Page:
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SANTA FE – Attempts to lower New Mexico’s annual interest rate cap on small loans – from 175% to 36% – failed in last year’s legislative session, but lenders plan to try again in the 30-day session starting this month.
Gov. Michelle Lujan Grisham is expected to add the issue to the session’s agenda for consideration, and a spokeswoman for the governor said there have been talks to try to reach a compromise before the start date of January 18. .
However, several lawmakers said on Tuesday that no such deal had been reached.
“I’m counting now to see if I have the votes,” said Rep. Susan Herrera, D-Embudo. “It’s still in the air.”
One area of ââcompromise could be lowering the cap on the maximum annual percentage rate for small loans, but by an amount lower than some advocates prefer. Proponents say such action is necessary to keep New Mexicans out of “debt traps.”
Senator Bill Soules, D-Las Cruces, who sponsored last year’s bill that died after the House and Senate passed different versions of the legislation, said he was open to possible gradual implementation of a lower interest rate cap.
But he said he was keen to avoid a repeat of last year’s legislative session, in which the bill was amended in the House – with a higher rate cap on loans of 1,100. $ or less – amid fears the proposal may make it impossible for some New Mexicans who need quick access to small amounts of money to get loans.
“I’m not interested in starting on the 36% Senate side and then having it go to the House and change it into something I don’t think is reasonable,” Soules told the Journal.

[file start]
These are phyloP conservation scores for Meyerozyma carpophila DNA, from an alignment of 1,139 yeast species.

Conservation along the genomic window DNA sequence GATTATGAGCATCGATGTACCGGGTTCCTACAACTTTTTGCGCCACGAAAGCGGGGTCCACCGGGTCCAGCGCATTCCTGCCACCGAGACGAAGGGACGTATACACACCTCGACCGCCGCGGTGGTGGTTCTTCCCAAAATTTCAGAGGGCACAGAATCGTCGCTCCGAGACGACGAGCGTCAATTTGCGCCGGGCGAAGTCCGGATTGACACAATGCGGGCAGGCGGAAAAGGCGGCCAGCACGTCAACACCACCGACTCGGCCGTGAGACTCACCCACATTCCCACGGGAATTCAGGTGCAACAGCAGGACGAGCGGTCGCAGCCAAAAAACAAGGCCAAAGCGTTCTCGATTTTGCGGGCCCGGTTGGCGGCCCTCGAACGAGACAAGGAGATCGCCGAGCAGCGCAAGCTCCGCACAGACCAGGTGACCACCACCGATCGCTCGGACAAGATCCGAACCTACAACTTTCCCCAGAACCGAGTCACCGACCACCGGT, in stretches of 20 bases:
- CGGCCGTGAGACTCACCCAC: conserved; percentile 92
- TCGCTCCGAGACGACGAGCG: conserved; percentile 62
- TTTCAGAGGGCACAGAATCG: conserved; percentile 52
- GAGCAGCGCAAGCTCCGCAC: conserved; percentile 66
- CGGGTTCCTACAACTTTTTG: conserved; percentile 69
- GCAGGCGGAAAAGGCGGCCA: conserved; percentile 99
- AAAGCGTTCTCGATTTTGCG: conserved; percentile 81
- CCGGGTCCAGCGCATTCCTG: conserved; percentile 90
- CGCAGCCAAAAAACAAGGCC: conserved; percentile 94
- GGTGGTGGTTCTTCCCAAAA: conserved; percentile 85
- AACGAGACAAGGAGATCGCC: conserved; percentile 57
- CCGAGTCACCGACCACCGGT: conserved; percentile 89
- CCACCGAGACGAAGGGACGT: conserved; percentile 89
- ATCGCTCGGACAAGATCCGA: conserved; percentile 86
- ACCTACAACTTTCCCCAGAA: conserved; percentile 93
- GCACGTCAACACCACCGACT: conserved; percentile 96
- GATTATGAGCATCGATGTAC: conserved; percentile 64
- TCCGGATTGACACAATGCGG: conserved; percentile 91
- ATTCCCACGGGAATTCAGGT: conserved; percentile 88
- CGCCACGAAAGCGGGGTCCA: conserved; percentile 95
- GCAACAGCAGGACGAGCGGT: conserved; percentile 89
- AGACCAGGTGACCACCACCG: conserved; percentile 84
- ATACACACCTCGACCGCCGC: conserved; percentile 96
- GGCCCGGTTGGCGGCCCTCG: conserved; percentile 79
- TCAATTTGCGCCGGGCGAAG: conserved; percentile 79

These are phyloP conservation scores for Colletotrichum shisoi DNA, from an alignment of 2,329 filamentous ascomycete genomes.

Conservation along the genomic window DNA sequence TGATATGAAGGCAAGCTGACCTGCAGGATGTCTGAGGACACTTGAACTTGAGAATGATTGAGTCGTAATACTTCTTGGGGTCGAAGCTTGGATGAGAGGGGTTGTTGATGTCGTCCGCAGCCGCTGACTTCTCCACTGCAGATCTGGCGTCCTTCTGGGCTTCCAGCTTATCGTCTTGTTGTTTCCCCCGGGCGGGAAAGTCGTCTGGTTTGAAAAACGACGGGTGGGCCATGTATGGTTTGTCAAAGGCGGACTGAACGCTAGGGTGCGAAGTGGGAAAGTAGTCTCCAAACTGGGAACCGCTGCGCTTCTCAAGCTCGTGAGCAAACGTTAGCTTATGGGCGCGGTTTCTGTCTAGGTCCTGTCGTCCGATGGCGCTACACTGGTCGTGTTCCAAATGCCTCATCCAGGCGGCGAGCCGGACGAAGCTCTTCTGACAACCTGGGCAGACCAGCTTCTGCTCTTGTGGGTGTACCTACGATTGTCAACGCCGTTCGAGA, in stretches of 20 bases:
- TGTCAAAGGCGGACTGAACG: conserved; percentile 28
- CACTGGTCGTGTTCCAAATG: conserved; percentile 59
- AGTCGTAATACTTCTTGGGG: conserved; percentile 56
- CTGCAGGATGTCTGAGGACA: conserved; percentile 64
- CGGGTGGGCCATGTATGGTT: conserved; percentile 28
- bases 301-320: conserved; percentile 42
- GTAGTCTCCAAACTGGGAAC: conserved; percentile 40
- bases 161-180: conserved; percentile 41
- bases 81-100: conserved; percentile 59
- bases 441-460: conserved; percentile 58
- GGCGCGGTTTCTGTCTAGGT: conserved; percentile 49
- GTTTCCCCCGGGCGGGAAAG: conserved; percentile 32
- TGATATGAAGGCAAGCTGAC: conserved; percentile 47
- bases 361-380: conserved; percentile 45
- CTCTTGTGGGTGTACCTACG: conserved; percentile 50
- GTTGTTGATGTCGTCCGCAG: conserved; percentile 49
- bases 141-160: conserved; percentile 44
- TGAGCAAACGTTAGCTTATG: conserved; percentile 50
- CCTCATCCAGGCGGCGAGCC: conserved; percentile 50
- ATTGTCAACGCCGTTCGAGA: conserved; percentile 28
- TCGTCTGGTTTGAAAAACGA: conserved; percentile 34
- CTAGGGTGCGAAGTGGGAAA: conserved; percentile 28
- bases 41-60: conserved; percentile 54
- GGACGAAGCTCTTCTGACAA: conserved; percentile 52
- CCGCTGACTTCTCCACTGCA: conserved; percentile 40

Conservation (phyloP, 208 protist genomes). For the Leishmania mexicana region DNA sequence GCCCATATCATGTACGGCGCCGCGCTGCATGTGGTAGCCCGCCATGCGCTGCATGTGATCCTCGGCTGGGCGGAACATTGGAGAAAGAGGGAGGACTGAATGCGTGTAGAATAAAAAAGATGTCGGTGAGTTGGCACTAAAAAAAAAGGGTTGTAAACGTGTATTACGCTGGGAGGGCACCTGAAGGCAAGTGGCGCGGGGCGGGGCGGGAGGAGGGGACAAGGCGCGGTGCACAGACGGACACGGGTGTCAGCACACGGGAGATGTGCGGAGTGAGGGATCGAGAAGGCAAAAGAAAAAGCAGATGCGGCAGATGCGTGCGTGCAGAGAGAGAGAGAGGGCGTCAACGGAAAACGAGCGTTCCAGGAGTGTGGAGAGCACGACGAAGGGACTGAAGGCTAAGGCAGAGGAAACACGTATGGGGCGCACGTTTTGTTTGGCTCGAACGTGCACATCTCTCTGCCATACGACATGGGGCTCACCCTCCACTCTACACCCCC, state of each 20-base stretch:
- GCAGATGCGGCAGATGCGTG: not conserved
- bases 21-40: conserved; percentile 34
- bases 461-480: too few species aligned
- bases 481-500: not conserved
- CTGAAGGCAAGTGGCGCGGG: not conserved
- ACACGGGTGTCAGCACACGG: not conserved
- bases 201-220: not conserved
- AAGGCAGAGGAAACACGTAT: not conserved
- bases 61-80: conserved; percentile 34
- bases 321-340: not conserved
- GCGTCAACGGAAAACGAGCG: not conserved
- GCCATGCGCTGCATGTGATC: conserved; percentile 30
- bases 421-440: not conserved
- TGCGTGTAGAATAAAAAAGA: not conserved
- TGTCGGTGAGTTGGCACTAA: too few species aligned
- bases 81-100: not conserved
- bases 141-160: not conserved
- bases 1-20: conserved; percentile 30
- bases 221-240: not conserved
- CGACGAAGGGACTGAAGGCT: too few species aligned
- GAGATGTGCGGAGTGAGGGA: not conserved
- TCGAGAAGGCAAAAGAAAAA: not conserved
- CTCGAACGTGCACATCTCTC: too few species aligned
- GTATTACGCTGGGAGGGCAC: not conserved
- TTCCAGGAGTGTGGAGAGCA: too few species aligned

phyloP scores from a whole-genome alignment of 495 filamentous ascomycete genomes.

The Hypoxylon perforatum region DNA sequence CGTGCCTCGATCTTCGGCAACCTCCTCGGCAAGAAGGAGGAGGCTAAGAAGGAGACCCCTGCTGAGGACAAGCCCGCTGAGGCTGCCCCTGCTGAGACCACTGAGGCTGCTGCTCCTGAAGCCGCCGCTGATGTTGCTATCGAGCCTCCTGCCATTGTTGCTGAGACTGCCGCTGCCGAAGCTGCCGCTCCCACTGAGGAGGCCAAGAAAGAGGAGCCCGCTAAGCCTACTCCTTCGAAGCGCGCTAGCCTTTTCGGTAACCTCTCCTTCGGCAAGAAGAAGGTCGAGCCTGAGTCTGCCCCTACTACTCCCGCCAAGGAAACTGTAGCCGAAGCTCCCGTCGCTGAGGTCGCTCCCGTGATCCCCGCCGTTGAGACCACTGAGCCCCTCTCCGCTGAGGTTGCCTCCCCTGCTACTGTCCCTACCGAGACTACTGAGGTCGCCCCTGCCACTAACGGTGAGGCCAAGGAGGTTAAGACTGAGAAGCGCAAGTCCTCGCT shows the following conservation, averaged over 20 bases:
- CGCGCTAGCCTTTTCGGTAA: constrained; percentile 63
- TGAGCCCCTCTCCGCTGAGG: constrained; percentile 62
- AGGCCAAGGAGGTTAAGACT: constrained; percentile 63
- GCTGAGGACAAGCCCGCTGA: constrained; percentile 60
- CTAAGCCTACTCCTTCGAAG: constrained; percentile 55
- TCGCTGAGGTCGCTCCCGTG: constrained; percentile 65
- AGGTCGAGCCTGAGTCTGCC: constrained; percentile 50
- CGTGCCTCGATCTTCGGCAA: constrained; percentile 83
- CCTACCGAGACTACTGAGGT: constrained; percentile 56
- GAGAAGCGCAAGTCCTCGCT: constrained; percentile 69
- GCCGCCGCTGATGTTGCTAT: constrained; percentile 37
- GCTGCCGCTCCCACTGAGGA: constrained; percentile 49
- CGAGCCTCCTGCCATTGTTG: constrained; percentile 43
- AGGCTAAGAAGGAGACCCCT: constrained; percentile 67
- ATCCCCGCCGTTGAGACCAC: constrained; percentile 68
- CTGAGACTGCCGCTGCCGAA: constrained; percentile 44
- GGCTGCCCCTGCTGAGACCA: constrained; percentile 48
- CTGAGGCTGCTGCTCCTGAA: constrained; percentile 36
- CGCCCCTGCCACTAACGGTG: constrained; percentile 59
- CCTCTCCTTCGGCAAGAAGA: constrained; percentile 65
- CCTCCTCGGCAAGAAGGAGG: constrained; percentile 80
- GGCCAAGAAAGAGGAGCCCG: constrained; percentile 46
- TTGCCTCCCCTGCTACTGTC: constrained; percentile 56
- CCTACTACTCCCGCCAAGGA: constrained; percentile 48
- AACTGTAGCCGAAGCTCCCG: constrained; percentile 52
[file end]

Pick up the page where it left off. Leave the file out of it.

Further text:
New Mexico has had a checkered history of regulating the lending industry.
A previous 36% cap on loan interest rates was abolished by the legislature in the 1980s amid high inflation, according to a study by Santa Fe-based Think New Mexico, which called for the reinstatement of the lower rate cap.
After years of debate in the Roundhouse, lawmakers passed a 2017 bill that set the current cap on the small loan interest rate at 175% and outlawed payday loans with terms of less than 120 days.
But critics have insisted that the 175% cap is too high for low-income New Mexicans, while noting that the US military has put in place a 36% annual percentage rate limit for those with low incomes. loans obtained by servicemen on active duty.
Lujan Grisham spokeswoman Nora Meyers Sackett said the Democratic governor supported measures taken to protect New Mexicans from “predatory loans” and said the governor’s office had participated in conversations aimed at finding a consensus. Lieutenant Governor Howie Morales played a leading role in these discussions.
But she also said that if no agreement is reached, the issue may not be added to the legislative session’s agenda.
“We hope to be able to include such legislation within 30 days (session), but that will depend in part on the ability of the parties involved to identify a compromise or solution that will allow the bill to move forward and through. the legislature – and that would also ensure that disagreements on this do not affect the limited time we have, which will be needed for other key elements, âSackett said.
Critics of the push to lower the state’s current interest rate cap on small loans have argued that such a policy change could bankrupt many businesses and push borrowers to use internet lenders. , many of which are based in other countries and cannot be regulated.
During last year’s legislative session, a credit industry lobbyist said the industry employs about 1,300 people across New Mexico.
But Kristina Fisher, associate director of Think New Mexico, said many operating loan companies are based out of state, which means loan repayments do not bolster the state’s economy.
“We are really taking money out of the state,” she said in a meeting Tuesday with the Journal’s editors and reporters.
She and other supporters also said New Mexico credit unions stand ready to provide loans at lower interest rates to residents of the state who need cash quickly.
According to the New Mexico Center on Law and Poverty, about 60 percent of New Mexico’s small loan stores are within 10 miles of tribal lands, where many residents live below the federal poverty line.